JScreen Discounts Screenings to Honor Rare Disease Day


Last Day of February Effort Helps Raise the Awareness of Rare Genetic Diseases

JScreen, a national nonprofit community based genetic screening and health initiative, highlights the importance of Rare Disease Day 2019 by offering a discount on their at-home genetic screening test valid only on Feb. 28, 2019 – Rare Disease Day.   To claim the discount, users must visit jscreen.org and enter code “Rare19” to receive the discount.  JScreen will also hold an onsite screening at Yeshiva University in New York to bring awareness to Rare Disease Day.
JScreen (www.jscreen.org)  tests for more than 200 genetic diseases, including those that are commonly found in Jewish communities as well as other groups.  JScreen’s program is led by medical professionals at Emory University School of Medicine’s Department of Human Genetics, and provides specialized genetic counseling follow-up by phone or video-conferencing for people who are identified as carriers and may be at risk for having children with genetic diseases. 
 
Rare Disease Day was started in 2008 by Eurordis, a rare disease organization in Europe, with the USA joining the effort in 2009.  In 2013, President Barack Obama sent a letter proclaiming his support of the day – and now events are held across the country and the world to bring attention to rare diseases.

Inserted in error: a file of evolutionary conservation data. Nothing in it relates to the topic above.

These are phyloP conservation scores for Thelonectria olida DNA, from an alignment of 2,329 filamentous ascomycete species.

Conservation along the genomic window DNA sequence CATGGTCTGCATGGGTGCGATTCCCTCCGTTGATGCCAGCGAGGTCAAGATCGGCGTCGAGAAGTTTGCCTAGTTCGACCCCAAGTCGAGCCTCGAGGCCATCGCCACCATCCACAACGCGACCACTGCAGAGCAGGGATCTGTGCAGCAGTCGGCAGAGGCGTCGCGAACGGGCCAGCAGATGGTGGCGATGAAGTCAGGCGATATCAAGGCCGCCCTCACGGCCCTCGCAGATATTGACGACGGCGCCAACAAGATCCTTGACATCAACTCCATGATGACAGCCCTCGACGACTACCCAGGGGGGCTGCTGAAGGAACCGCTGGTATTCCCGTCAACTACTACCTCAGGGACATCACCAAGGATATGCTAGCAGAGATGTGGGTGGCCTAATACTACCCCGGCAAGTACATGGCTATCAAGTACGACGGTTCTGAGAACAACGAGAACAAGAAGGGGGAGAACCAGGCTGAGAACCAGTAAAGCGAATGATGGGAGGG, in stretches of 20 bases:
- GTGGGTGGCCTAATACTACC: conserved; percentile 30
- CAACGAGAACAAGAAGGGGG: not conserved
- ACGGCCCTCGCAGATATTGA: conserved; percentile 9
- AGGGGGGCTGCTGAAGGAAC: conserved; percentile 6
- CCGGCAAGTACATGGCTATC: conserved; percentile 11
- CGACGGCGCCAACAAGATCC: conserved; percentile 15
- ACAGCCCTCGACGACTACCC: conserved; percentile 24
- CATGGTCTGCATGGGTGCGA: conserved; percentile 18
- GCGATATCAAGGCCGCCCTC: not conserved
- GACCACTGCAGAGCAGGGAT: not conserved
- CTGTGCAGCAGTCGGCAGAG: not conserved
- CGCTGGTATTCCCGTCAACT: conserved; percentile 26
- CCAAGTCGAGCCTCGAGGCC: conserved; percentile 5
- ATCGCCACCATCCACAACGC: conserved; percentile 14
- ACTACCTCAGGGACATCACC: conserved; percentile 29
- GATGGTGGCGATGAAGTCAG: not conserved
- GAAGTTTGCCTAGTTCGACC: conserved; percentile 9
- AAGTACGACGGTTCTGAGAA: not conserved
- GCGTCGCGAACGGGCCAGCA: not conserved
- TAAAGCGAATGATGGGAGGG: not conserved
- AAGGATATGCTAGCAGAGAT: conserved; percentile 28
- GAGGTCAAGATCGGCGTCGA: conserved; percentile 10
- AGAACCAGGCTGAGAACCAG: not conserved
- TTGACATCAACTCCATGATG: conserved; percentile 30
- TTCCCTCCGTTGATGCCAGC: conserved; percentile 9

“Knowledge is power,” says Karen Arnovitz Grinzaid, MS, CGC, CCRC, JScreen’s executive director and instructor in the Genetic Counseling Training Program at Emory University.  “Rare Disease Day gives us an opportunity to promote education and research, and to help prospective parents plan ahead for the health of their families.” 
 
“Recently I spoke at an event, and a man came up to me in tears, barely able to get the words out,” said Randy Gold, who along with his wife Caroline inspired the creation of JScreen.  “He said, ‘Because of you, I have a healthy grandchild.’ I cried right along with him, because that is exactly why we started JScreen. Those stories are what keep us going.” The Gold’s daughter, Eden, was diagnosed with mucolipidosis type IV (ML4), a rare genetic disease characterized by the inability to walk or talk, a maximum mental capacity of 18 months, blindness by age 12 and a lifespan only into early adulthood.  
 
Early genetic screening is important – as 80% of babies with genetic diseases are born to parents with no known family history of that disease. JScreen’s program helps parents plan for a healthy family, and allows them to make choices about their own family’s future.
                                    
“Learn what you’re carrying – even if you have no family history of genetic diseases, it can still happen to you,” says Alissa Marino, whose child was also diagnosed with ML4. “There are so many diseases you’ve never heard of.  Get tested, so that when the time comes, and you’re ready to have a child, – you can know what runs in your family.  You can plan accordingly to help ensure you have a healthy child.”
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